Hang Lung Underlying Profit Beats Estimates on Higher Rents

Hang Lung Properties Ltd., the Hong Kong developer that makes more than half of its revenue from mainland China, posted first-half underlying profit that beat estimates on higher-than-expected rental growth in the city.

Earnings excluding revaluation gains and deferred tax fell 23 percent to HK$1.93 billion ($249 million) in the six months ended June 30 from HK$2.52 billion a year earlier, the builder said in a statement to Hong Kong’s stock exchange today. That compares with a HK$1.82 billion median estimate of five analysts surveyed by Bloomberg News.

Hang Lung’s shopping malls in Hong Kong and mainland China posted double-digit growth in rental income even as the Chinese government clamps down on gifts among officials and as competition with local operators intensifies. That partly offset lower property sales in Hong Kong, where real estate transactions are nearing a two-decade low because of government curbs to avoid a bubble.

“As expected, the performance of their China portfolio has been quite strong,” said Cusson Leung, Hong Kong-based analyst at Credit Suisse Group AG. “The real surprise is the rental growth in Hong Kong.”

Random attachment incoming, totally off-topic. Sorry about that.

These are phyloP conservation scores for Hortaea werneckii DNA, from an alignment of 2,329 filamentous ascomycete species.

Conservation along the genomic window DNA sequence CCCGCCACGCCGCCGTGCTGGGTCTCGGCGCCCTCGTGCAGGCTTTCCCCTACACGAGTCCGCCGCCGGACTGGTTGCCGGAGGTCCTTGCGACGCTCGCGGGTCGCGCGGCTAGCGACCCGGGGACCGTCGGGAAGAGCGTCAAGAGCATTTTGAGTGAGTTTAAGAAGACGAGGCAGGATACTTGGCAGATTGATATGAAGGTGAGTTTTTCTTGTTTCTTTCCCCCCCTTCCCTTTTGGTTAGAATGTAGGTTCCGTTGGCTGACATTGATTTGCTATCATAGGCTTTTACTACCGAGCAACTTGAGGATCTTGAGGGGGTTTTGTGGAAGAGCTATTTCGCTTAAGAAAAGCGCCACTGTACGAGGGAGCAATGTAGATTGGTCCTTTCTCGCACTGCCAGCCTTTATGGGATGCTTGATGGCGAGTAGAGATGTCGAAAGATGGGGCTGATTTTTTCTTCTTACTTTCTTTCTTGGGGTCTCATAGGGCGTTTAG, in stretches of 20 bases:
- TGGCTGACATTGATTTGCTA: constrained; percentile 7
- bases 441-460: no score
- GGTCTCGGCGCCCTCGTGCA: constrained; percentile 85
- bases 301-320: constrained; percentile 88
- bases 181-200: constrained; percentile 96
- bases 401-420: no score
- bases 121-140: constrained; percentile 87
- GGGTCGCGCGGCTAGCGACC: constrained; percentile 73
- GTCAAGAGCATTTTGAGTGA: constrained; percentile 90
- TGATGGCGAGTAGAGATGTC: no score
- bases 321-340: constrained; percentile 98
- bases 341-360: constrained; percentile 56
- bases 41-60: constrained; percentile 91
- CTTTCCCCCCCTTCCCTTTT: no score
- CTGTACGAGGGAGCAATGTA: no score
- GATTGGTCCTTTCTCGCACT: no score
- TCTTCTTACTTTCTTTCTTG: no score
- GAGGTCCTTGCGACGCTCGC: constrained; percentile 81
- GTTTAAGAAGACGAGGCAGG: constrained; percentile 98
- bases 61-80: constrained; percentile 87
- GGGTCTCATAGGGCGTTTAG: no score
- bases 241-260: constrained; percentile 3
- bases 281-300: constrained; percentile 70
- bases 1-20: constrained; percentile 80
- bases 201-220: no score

Hang Lung’s shares rose 0.2 percent to HK$25.15 at the close of trading in Hong Kong. The stock has declined 18 percent this year, the second-worst performer in the nine-member Hang Seng Property Index, which has fallen 6.6 percent in the period.

China Expansion

Chairman Ronnie Chan has been leading Hang Lung to expand in mainland China since the late 1990s, betting that rising consumption by the country’s expanding middle class will fuel demand for high-end shopping malls.

The company’s strategy of selling apartments and commercial properties in the city to help fund expansion in other Chinese regions could be under threat as real estate transactions in Hong Kong slow.

The city’s developers sold the fewest homes in the first half since 2008 after the government imposed extra transaction taxes and tightened mortgage lending in an attempt to curb home prices, according to figures compiled by realtor Centaline Property Agency Ltd.

Hang Lung’s rental profit from China, which includes shopping malls in Shanghai, Jinan and Shenyang, rose 14 percent to HK$1.33 billion in the first half, while in Hong Kong it gained 12 percent to HK$1.31 billion, the company said.

The developer made HK$60 million from apartment sales in Hong Kong during the period, compared with $798 million a year earlier, it said. Hong Kong is the world’s most expensive city to buy a home, according to property broker Savills Plc.

Hang Lung last bought a site in China in February, in Wuhan, a city in Hubei province.

The company will pay an interim dividend of 17 Hong Kong cents, unchanged from a year earlier.

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